* MSCI world index up 1.3 percent at 211.37
* Fed announces new mortgage support programme
* Yen still firmer; oil falls after Monday's 9 pct bounce
By Natsuko Waki
LONDON, Nov 25 (Reuters) - World stocks rose more than one percent on Tuesday after the Federal Reserve unveiled a programme to buy mortgage and consumer-related securities in its latest attempt to support the U.S. financial system.
The Fed will buy up to $600 billion of mortgage-related debt and securities plus $200 billion of consumer debt securities. The announcement boosted European stocks and U.S. futures, which pointed to a firmer open on Wall Street later.
"(The programme) should improve liquidity in asset-backed securities. When you have demand for risk products, that should diminish some appetite of the extreme flight-to-safety that we've seen recently," said Scott Brown, chief economist at Raymond James & Associates at St Petersburg in Florida.
The FTSEurofirst 300 index of leading European shares .FTEU3 rose 1 percent, after rallying nearly 9 percent on Monday -- its second biggest one-day percentage rise on record.
MSCI world equity index .MIWD00000PUS rose 1.1 percent. U.S. stock futures were up around 2.5 percent SPc1.
Washington's announcement late on Sunday that it would shoulder most losses on about $306 billion of Citigroup's risky assets and inject new capital boosted world stocks by 6.6 percent on Monday.
On Monday, Wall Street capped its best two-day gain since the aftermath of the 1987 stock market crash.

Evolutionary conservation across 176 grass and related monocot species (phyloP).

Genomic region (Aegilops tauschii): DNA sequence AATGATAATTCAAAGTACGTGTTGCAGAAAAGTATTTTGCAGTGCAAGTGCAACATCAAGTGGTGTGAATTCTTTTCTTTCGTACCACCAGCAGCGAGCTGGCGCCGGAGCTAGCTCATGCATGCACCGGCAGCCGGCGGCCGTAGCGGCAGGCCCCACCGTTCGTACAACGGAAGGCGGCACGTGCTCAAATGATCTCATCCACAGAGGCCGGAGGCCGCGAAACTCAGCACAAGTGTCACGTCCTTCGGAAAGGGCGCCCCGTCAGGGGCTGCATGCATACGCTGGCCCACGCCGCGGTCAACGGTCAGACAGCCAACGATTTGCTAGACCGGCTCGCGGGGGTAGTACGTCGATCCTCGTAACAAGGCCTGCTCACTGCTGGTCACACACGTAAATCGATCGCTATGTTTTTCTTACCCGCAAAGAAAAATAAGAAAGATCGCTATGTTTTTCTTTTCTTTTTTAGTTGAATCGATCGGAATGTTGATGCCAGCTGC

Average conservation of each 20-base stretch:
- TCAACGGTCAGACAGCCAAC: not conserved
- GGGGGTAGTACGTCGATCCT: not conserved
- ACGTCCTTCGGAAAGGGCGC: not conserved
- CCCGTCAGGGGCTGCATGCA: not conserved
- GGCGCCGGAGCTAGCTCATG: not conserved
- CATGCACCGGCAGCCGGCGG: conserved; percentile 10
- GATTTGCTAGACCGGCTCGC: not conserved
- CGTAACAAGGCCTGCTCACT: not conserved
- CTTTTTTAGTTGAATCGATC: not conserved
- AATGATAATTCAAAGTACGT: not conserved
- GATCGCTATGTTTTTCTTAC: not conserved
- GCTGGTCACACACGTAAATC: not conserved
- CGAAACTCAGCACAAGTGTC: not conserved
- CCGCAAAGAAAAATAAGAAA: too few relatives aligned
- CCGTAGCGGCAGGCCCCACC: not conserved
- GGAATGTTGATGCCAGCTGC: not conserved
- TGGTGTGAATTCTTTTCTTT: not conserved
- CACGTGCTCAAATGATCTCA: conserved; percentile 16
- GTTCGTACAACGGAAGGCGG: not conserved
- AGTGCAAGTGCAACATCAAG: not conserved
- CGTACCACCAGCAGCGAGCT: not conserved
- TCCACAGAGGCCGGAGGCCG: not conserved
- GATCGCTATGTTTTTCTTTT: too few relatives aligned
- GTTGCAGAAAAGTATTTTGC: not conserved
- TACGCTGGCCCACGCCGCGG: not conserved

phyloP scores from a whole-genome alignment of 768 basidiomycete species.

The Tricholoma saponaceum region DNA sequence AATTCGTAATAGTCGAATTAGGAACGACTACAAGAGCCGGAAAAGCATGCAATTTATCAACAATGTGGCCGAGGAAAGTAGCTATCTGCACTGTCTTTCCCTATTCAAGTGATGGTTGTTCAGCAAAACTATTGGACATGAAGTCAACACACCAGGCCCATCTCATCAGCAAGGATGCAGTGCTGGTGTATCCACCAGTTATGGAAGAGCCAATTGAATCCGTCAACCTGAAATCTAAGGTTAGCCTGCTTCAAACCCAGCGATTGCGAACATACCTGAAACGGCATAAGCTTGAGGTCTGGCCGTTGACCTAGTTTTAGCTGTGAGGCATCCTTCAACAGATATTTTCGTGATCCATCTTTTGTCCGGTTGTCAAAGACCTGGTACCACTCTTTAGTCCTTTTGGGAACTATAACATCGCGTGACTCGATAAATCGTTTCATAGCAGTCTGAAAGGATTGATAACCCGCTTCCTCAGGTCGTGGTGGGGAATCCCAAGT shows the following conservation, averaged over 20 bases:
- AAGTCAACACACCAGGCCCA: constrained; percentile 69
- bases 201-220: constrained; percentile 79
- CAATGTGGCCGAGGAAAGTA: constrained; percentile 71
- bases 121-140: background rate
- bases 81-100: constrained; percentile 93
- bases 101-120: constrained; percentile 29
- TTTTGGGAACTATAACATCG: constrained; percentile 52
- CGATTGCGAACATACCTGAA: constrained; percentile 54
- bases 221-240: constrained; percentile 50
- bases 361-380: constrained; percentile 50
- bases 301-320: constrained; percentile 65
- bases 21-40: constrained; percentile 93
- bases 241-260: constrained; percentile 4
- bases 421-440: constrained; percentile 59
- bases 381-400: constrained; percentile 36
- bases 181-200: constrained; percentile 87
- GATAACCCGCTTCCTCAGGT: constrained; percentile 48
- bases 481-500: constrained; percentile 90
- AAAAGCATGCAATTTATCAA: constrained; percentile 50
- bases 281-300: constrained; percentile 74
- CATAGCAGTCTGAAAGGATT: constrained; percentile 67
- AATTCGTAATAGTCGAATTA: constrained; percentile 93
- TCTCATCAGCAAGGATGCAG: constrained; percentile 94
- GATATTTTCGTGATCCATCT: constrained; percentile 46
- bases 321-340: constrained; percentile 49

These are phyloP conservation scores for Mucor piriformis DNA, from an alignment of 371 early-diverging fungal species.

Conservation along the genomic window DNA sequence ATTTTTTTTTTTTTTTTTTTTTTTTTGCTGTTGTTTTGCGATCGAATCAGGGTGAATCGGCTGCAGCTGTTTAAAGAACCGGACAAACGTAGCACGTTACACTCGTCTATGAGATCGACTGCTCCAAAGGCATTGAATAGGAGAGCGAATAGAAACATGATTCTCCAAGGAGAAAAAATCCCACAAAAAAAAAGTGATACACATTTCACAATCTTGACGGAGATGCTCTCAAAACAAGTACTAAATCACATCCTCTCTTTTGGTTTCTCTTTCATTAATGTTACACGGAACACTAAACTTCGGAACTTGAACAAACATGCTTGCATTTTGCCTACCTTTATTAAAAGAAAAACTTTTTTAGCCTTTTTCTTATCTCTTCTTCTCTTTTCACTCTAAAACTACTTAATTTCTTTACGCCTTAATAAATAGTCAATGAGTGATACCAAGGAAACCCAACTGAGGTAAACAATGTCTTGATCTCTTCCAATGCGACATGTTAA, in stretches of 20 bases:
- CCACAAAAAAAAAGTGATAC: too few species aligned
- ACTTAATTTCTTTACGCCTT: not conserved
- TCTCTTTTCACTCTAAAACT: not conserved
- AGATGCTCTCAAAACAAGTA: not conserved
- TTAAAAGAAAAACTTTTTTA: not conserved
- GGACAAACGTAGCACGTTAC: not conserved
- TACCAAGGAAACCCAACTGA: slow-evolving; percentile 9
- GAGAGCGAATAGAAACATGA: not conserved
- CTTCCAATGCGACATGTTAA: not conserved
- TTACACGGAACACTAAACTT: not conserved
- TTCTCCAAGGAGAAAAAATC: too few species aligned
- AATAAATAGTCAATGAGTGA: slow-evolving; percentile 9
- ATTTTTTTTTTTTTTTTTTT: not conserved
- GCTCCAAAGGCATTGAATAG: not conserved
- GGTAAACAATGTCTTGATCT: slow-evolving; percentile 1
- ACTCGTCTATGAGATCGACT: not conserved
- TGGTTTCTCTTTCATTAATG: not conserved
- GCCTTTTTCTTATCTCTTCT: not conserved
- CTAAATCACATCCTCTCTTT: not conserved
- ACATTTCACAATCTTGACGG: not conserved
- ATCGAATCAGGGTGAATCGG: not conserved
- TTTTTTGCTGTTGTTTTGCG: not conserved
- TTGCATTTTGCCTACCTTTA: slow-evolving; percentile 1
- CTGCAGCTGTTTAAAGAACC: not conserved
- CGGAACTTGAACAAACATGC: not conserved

Earlier, BHP Billiton (BLT.L) fell nearly 40 percent after the top global miner walked away from its hostile offer for rival Rio Tinto (RIO.L). AXA (AXAF.PA) also fell more than 10 percent after the insurer cut its 2008 underlying profit outlook.
Emerging stocks .MSCIEF rose 2.7 percent.
The December bund future FGBLc1 was still up 18 ticks while U.S. Treasury prices steadied after the benchmark 10-year yield US10YT=RR fell to 3.22 percent earlier.
"The equity market rally we saw seems to be pretty much a fleeting affair, consequently Treasuries remained underpinned," said Nick Stamenkovic, bond strategist at RIA Capital Markets.
The yen was up 0.6 percent at 96.50 per dollar JPY= while the dollar .DXY erased early gains to stand flat on the day against a basket of major currencies.
U.S. crude oil CLc1 fell 3.8 percent to $52.39 a barrel after rising more than 9 percent on Monday.
Data confirmed that the U.S. economy is half way into recession with third-quarter GDP contracting 0.5 percent. Interest rate futures FEDWATCH are fully pricing in the Federal Reserve to cut interest rates by half a percentage point to 0.5 percent in December.
"Although we expect the Fed to lower its Fed funds target rate to zero in January next year, the market has not fully priced in the Fed's zero interest rate policy," JP Morgan said in a note to clients. "Therefore, any negative surprises from the U.S. releases should heighten speculation for more aggressive Fed cuts."